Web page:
The wet season in the West is beginning to wind down, however, widespread extreme (D3) to exceptional (D4) drought continues across much of the Southwestern states, according to U.S. Drought Monitor.
A lack of monsoonal rains last summer and spotty snowfall this past winter have combined to make the drought conditions worse, and the spring snowmelt won’t help very much. The April 1 measurements of accumulated snowpack across the region show that most streams and rivers will be flowing at below normal levels this year.
It is expected that these circumstances will put added stress on ecosystems, farms, and water supplies. Key reservoirs are already at dangerously low levels. And of course, there is always the wildfire threat. Last year, California and Colorado experienced their worst fire seasons on record, with drought conditions spanning about half of the West.
However, this year, about 90 percent of the West is in drought conditions, with 40 percent in those two most severe categories – either severe drought or extreme drought. Actually, according to USA Today, some scientists are calling the dryness in the West a “megadrought,” defined as an intense drought that lasts for decades or longer.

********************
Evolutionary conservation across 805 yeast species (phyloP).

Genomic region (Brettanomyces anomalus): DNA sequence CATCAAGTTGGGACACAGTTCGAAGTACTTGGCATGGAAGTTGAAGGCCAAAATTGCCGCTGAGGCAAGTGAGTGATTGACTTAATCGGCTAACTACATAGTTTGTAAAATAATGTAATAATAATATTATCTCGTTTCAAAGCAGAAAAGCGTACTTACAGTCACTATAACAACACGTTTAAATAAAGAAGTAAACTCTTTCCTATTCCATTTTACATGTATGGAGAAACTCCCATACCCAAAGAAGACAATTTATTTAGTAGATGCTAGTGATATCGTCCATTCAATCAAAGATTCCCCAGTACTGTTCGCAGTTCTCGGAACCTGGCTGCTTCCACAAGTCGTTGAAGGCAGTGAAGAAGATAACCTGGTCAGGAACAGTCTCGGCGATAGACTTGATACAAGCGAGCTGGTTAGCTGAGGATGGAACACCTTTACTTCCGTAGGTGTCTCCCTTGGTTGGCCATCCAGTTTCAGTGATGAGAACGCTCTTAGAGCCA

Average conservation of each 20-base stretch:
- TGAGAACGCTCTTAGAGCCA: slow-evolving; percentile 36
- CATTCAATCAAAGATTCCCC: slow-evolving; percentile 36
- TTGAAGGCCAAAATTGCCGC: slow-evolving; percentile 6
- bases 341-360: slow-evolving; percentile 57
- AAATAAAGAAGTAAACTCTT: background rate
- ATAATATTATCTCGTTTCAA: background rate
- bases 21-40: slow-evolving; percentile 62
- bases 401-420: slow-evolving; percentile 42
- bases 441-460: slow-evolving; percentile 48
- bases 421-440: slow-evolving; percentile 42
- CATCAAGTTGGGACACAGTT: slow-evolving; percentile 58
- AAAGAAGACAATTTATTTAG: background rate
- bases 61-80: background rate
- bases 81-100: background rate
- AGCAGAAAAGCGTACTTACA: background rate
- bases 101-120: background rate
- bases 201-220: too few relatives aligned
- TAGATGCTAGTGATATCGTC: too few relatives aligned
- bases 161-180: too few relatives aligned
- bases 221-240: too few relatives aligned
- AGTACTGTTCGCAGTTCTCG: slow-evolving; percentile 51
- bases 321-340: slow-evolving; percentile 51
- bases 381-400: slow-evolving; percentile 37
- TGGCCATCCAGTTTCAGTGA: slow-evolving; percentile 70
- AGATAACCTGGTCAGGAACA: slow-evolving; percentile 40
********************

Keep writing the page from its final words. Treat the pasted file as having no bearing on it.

“By intensity, it would be about as bad as the U.S. Drought Monitor has shown in the last 20 years,” climatologist Brian Fuchs of the National Drought Mitigation Center told USA Today.
While some areas did see significant snow this winter, “those areas that did not see any help during the winter will see issues and impacts to water supplies, agriculture as well as increased fire danger,” Fuchs said. “We have time yet this winter to provide help, but the current situation is not providing much hope in widespread improvements by the end of spring.”
Lake Oroville, the SWP's largest reservoir, is at 53% of average. Statewide CA’s major reservoirs are at just 50% of overall capacity. The amount of water expected to enter CA’s reservoirs when the snowpack melts is only projected to be 58% of average. pic.twitter.com/7jRVNRwkPH
— CA – DWR (@CA_DWR) April 2, 2021
“I would include Southern California, Arizona, New Mexico, Nevada, Utah, and Colorado as the states with the most concerns going into the summer,” Fuchs said.
“As California closes out the fifth consecutive dry month of our water year, absent a series of strong storms in March or April we are going to end with a critically dry year on the heels of last year’s dry conditions,” Karla Nemeth, director of California’s Department of Water Resources, said in a statement.